Educational Things to Do in Winter in Pennsylvania
It's that time of year again! The temperatures are changing, and it can sometimes be challenging to find things to do during the winter. In this blog post, we explore 10 fun, educational things you can do to keep your child learning, right here in Pennsylvania!
Winter can be a wonderful time for kids (and adults) of all ages.
In most cases, children have some time off from school, family is usually around a lot more, and the celebration of a new year is right around the corner.
But with all of this excitement, it is very easy to get out of a routine — and even easier for kids to lose interest in anything educational. Below are ten ways to ensure your student ends up being engaged, interacts, and gets involved in something educational during winter and on break!
Head Out to a Museum
With colder weather in sight, it’s easy to decide to stay in your house. But many museums have fun activities to bring in families of all ages. The Franklin Institute has an entire program about the science of wintertime, and displays of trains and mazes that are fun for anyone interested in science. Meanwhile, the Carnegie Museum of Art displays the art of winter decorating and having lights outside of your house. And there are a ton of other museums all across Pennsylvania you can explore doing fun things.
Tap Into Current Trends with Hot Chocolate Bombs
So maybe your child is not interested in the olden times. Well, all the rage now is hot cocoa bombs, and you can make them way cheaper than what they cost at a store. You can use our video as a guide on how to make this delicious treat with your kids, and modify it to fit your tastes!
Read Holiday Books
Young children (and sometimes older) love to have someone read to them. Holiday books don’t necessarily have to be about Christmas, New Years, or any other special occasion. There are many winter books, end-of-year themes, and snowy stories that kids may have fun reading out loud with you. The Sherlock Holmes, Harry Potter, and Diary of a Wimpy Kid series all have winter stories geared toward children, as does Beverly Cleary’s Ramona and Her Father.
Baking, With a Touch of History
Did you know the oldest holiday cookie is the Gingerbread cookie - all the way back in the 16th century! Or that the first colonists celebrated the holidays with oyster stuffing and stew? For the culinary child, this could be a fun way to get them hands-on with the science of cooking, where they can eat their experiment! You can even get them to help with your holiday meal, and research/explain why this is considered tradition to serve during the end of the year.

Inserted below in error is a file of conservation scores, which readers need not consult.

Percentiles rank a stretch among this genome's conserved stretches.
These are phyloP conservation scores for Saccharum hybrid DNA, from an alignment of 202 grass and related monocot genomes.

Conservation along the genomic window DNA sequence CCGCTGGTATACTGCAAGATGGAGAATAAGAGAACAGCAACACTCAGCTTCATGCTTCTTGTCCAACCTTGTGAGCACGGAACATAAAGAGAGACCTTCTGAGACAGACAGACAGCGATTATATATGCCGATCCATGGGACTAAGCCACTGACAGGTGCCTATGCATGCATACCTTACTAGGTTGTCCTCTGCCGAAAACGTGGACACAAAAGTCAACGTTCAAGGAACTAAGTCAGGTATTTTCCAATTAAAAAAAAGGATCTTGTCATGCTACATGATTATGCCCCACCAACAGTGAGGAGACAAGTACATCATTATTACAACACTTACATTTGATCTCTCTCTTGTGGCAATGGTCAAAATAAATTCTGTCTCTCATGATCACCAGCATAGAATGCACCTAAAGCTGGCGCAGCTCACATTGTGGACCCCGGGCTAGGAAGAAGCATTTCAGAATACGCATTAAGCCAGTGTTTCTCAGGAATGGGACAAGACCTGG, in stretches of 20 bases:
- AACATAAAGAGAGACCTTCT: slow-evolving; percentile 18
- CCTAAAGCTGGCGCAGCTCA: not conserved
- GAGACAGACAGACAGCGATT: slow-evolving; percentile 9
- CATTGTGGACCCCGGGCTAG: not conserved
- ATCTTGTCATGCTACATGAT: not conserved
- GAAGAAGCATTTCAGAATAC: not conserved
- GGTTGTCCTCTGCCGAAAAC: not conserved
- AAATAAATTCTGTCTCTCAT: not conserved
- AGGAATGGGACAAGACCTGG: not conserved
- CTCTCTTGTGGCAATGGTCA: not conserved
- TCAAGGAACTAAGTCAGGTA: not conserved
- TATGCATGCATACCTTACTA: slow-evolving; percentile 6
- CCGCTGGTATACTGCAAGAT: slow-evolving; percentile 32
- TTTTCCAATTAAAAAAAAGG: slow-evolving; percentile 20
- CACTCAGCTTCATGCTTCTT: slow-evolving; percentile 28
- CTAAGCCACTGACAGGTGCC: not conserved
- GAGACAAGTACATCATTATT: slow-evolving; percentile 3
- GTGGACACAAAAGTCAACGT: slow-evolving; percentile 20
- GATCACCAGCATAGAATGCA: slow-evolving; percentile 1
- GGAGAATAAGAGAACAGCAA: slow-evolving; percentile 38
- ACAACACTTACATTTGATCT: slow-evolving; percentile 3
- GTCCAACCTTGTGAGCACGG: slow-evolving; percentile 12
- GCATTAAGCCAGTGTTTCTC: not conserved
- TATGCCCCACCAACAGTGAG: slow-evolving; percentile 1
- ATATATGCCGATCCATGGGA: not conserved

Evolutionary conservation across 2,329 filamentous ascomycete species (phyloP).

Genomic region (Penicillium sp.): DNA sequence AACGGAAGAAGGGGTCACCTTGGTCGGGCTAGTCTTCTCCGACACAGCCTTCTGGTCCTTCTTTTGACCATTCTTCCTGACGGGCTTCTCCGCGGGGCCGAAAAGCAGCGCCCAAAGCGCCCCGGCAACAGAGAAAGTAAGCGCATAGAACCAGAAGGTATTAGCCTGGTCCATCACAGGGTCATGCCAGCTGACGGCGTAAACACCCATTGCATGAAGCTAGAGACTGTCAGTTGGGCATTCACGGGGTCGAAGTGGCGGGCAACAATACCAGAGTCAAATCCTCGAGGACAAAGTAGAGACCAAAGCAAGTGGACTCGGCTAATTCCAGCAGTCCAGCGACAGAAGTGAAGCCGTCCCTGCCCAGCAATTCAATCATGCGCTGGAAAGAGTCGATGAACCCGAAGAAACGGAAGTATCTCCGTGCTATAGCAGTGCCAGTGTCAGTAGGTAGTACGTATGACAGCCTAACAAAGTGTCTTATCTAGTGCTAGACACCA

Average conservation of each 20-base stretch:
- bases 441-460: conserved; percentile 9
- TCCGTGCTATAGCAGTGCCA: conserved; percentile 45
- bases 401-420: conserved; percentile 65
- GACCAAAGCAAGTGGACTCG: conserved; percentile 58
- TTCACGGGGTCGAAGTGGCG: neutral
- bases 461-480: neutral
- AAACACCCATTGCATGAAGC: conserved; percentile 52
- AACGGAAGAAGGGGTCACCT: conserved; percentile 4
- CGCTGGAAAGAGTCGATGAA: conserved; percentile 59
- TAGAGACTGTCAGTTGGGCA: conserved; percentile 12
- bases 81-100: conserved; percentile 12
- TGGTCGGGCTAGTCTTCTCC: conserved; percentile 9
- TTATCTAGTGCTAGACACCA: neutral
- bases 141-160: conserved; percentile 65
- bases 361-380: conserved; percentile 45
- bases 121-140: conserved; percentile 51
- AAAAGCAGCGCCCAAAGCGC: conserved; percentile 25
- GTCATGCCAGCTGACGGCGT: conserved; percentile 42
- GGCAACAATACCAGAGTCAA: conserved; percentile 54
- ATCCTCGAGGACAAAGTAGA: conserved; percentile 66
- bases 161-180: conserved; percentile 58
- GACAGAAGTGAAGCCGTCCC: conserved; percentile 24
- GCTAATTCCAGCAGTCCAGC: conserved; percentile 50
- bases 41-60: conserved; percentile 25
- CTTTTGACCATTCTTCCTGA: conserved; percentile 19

Explore Your Family Heritage
If your child wants to know more about Grandpop and Gran-Gran, this could be a perfect opportunity to teach them about your family tree! You can do this through pictures, cooking their recipes, or even pay family members a visit and ask them how they celebrated the holidays. Bonus points if it leads to a craft activity they use to do “back in the day.”
Make Some Winter Crafts
Speaking of crafts, winter break is the perfect time to make your own snowglobe, candle, or even your own holiday decorations. Let your kids create snowflakes, snowmen out of paper bag — anything they would like to do. Many things can be found on sale or at the dollar store, or can even be made out of recycled items.
Do Winter STEM/STEAM Activities
The Winter Solstice is the longest night of the year. But why is December 20th or 21st the shortest day of the year every year? Exploring questions like this (or why salt melts snow) is a great way to get kids involved in the everyday science around them. If you want something a little more hands on, have your kiddos create their own ice lantern, make their own confetti cannon, or any of the many other suggestions for our friends at Steam Powered Family.
Hold a Gingerbread Scavenger Hunt
It doesn’t HAVE to be a gingerbread character, but having a scavenger hunt to find treats is a great way to have your kids use their detective skills. Extra points if you can make all the clues rhyme, such as: “We move really fast and you’ll miss us in a blink. Next, we’re heading to a room with a tub and a sink!”
Have a Bell Hunt
If you would rather have something like an Easter Egg Hunt, but for the winter time, why not do a bell hunt? The idea is the same, but instead of eggs, you use jingle bells. Giving out small prizes for finding different colored bells is a fun way to spruce up your holiday season.
Create Thoughtful Gifts and Perform Acts of Kindness
The end of the year is also a great time to reflect. We often speak to our kids about “The Golden Rule” and “It’s better to give than receive,” and now is a perfect time to show them the actions behind that. Getting kids involved in a charity event, a toy or food drive, or even making gifts to give to family members or friends is an awesome way to show kindness — and can be a great experience for the giver as well as the receiver.
So don’t forget to embrace the change in seasons, and have fun!
About the Author: Sheik Meah is the Director of Marketing and Communications at PA Virtual.